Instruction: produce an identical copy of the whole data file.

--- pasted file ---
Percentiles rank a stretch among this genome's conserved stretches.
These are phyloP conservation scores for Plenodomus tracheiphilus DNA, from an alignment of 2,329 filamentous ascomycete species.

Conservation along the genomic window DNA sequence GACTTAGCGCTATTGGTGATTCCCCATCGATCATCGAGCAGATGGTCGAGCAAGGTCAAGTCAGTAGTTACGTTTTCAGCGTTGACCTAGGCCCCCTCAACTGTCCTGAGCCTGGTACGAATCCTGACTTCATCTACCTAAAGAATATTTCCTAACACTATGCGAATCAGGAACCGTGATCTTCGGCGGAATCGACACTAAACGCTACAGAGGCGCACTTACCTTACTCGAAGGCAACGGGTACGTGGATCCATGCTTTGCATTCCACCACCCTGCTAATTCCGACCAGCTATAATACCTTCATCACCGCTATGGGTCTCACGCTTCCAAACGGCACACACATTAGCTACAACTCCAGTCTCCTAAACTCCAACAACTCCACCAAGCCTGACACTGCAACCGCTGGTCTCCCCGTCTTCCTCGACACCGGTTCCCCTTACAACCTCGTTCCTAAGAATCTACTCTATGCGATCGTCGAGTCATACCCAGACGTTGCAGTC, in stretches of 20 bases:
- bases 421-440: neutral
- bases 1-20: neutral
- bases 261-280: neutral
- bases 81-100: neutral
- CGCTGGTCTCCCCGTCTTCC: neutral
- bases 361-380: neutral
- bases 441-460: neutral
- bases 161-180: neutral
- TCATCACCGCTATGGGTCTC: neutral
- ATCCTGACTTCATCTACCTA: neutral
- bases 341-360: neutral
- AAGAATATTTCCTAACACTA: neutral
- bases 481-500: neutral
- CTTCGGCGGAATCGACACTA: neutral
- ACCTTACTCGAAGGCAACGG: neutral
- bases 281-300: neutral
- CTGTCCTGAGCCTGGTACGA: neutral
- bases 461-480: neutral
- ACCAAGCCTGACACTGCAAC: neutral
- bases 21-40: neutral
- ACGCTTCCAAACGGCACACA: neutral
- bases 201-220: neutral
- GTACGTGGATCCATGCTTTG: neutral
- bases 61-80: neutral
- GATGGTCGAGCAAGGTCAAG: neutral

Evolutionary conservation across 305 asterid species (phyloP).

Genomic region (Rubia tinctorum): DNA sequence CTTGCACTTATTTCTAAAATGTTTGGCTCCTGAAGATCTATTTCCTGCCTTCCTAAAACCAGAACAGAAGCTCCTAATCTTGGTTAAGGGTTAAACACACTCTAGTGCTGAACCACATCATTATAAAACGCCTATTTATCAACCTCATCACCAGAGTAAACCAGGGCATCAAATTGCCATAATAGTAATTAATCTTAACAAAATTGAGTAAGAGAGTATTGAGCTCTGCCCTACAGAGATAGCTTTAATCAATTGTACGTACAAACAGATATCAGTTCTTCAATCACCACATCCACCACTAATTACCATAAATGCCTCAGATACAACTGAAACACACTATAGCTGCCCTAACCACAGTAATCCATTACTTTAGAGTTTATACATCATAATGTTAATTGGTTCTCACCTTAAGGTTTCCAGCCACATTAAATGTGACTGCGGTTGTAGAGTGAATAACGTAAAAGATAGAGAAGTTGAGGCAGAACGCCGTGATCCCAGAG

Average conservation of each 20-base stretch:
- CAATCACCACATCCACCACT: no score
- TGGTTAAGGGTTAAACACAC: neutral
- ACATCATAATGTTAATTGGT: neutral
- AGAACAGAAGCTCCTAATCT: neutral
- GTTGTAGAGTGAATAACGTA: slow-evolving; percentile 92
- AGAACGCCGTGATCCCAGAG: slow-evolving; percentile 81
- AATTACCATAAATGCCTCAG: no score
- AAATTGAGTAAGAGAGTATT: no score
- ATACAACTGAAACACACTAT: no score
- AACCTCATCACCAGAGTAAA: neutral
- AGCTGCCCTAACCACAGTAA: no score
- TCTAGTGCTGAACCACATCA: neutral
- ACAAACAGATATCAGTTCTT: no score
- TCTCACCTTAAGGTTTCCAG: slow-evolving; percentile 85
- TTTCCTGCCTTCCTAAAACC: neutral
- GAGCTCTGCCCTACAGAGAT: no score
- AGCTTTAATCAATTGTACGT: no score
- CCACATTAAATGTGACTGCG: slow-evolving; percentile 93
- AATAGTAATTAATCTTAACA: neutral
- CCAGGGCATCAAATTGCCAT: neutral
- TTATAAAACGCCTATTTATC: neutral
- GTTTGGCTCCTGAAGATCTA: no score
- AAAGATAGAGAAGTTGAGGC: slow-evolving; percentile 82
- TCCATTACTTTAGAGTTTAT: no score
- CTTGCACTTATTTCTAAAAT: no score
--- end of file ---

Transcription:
Percentiles rank a stretch among this genome's conserved stretches.
These are phyloP conservation scores for Plenodomus tracheiphilus DNA, from an alignment of 2,329 filamentous ascomycete species.

Conservation along the genomic window DNA sequence GACTTAGCGCTATTGGTGATTCCCCATCGATCATCGAGCAGATGGTCGAGCAAGGTCAAGTCAGTAGTTACGTTTTCAGCGTTGACCTAGGCCCCCTCAACTGTCCTGAGCCTGGTACGAATCCTGACTTCATCTACCTAAAGAATATTTCCTAACACTATGCGAATCAGGAACCGTGATCTTCGGCGGAATCGACACTAAACGCTACAGAGGCGCACTTACCTTACTCGAAGGCAACGGGTACGTGGATCCATGCTTTGCATTCCACCACCCTGCTAATTCCGACCAGCTATAATACCTTCATCACCGCTATGGGTCTCACGCTTCCAAACGGCACACACATTAGCTACAACTCCAGTCTCCTAAACTCCAACAACTCCACCAAGCCTGACACTGCAACCGCTGGTCTCCCCGTCTTCCTCGACACCGGTTCCCCTTACAACCTCGTTCCTAAGAATCTACTCTATGCGATCGTCGAGTCATACCCAGACGTTGCAGTC, in stretches of 20 bases:
- bases 421-440: neutral
- bases 1-20: neutral
- bases 261-280: neutral
- bases 81-100: neutral
- CGCTGGTCTCCCCGTCTTCC: neutral
- bases 361-380: neutral
- bases 441-460: neutral
- bases 161-180: neutral
- TCATCACCGCTATGGGTCTC: neutral
- ATCCTGACTTCATCTACCTA: neutral
- bases 341-360: neutral
- AAGAATATTTCCTAACACTA: neutral
- bases 481-500: neutral
- CTTCGGCGGAATCGACACTA: neutral
- ACCTTACTCGAAGGCAACGG: neutral
- bases 281-300: neutral
- CTGTCCTGAGCCTGGTACGA: neutral
- bases 461-480: neutral
- ACCAAGCCTGACACTGCAAC: neutral
- bases 21-40: neutral
- ACGCTTCCAAACGGCACACA: neutral
- bases 201-220: neutral
- GTACGTGGATCCATGCTTTG: neutral
- bases 61-80: neutral
- GATGGTCGAGCAAGGTCAAG: neutral

Evolutionary conservation across 305 asterid species (phyloP).

Genomic region (Rubia tinctorum): DNA sequence CTTGCACTTATTTCTAAAATGTTTGGCTCCTGAAGATCTATTTCCTGCCTTCCTAAAACCAGAACAGAAGCTCCTAATCTTGGTTAAGGGTTAAACACACTCTAGTGCTGAACCACATCATTATAAAACGCCTATTTATCAACCTCATCACCAGAGTAAACCAGGGCATCAAATTGCCATAATAGTAATTAATCTTAACAAAATTGAGTAAGAGAGTATTGAGCTCTGCCCTACAGAGATAGCTTTAATCAATTGTACGTACAAACAGATATCAGTTCTTCAATCACCACATCCACCACTAATTACCATAAATGCCTCAGATACAACTGAAACACACTATAGCTGCCCTAACCACAGTAATCCATTACTTTAGAGTTTATACATCATAATGTTAATTGGTTCTCACCTTAAGGTTTCCAGCCACATTAAATGTGACTGCGGTTGTAGAGTGAATAACGTAAAAGATAGAGAAGTTGAGGCAGAACGCCGTGATCCCAGAG

Average conservation of each 20-base stretch:
- CAATCACCACATCCACCACT: no score
- TGGTTAAGGGTTAAACACAC: neutral
- ACATCATAATGTTAATTGGT: neutral
- AGAACAGAAGCTCCTAATCT: neutral
- GTTGTAGAGTGAATAACGTA: slow-evolving; percentile 92
- AGAACGCCGTGATCCCAGAG: slow-evolving; percentile 81
- AATTACCATAAATGCCTCAG: no score
- AAATTGAGTAAGAGAGTATT: no score
- ATACAACTGAAACACACTAT: no score
- AACCTCATCACCAGAGTAAA: neutral
- AGCTGCCCTAACCACAGTAA: no score
- TCTAGTGCTGAACCACATCA: neutral
- ACAAACAGATATCAGTTCTT: no score
- TCTCACCTTAAGGTTTCCAG: slow-evolving; percentile 85
- TTTCCTGCCTTCCTAAAACC: neutral
- GAGCTCTGCCCTACAGAGAT: no score
- AGCTTTAATCAATTGTACGT: no score
- CCACATTAAATGTGACTGCG: slow-evolving; percentile 93
- AATAGTAATTAATCTTAACA: neutral
- CCAGGGCATCAAATTGCCAT: neutral
- TTATAAAACGCCTATTTATC: neutral
- GTTTGGCTCCTGAAGATCTA: no score
- AAAGATAGAGAAGTTGAGGC: slow-evolving; percentile 82
- TCCATTACTTTAGAGTTTAT: no score
- CTTGCACTTATTTCTAAAAT: no score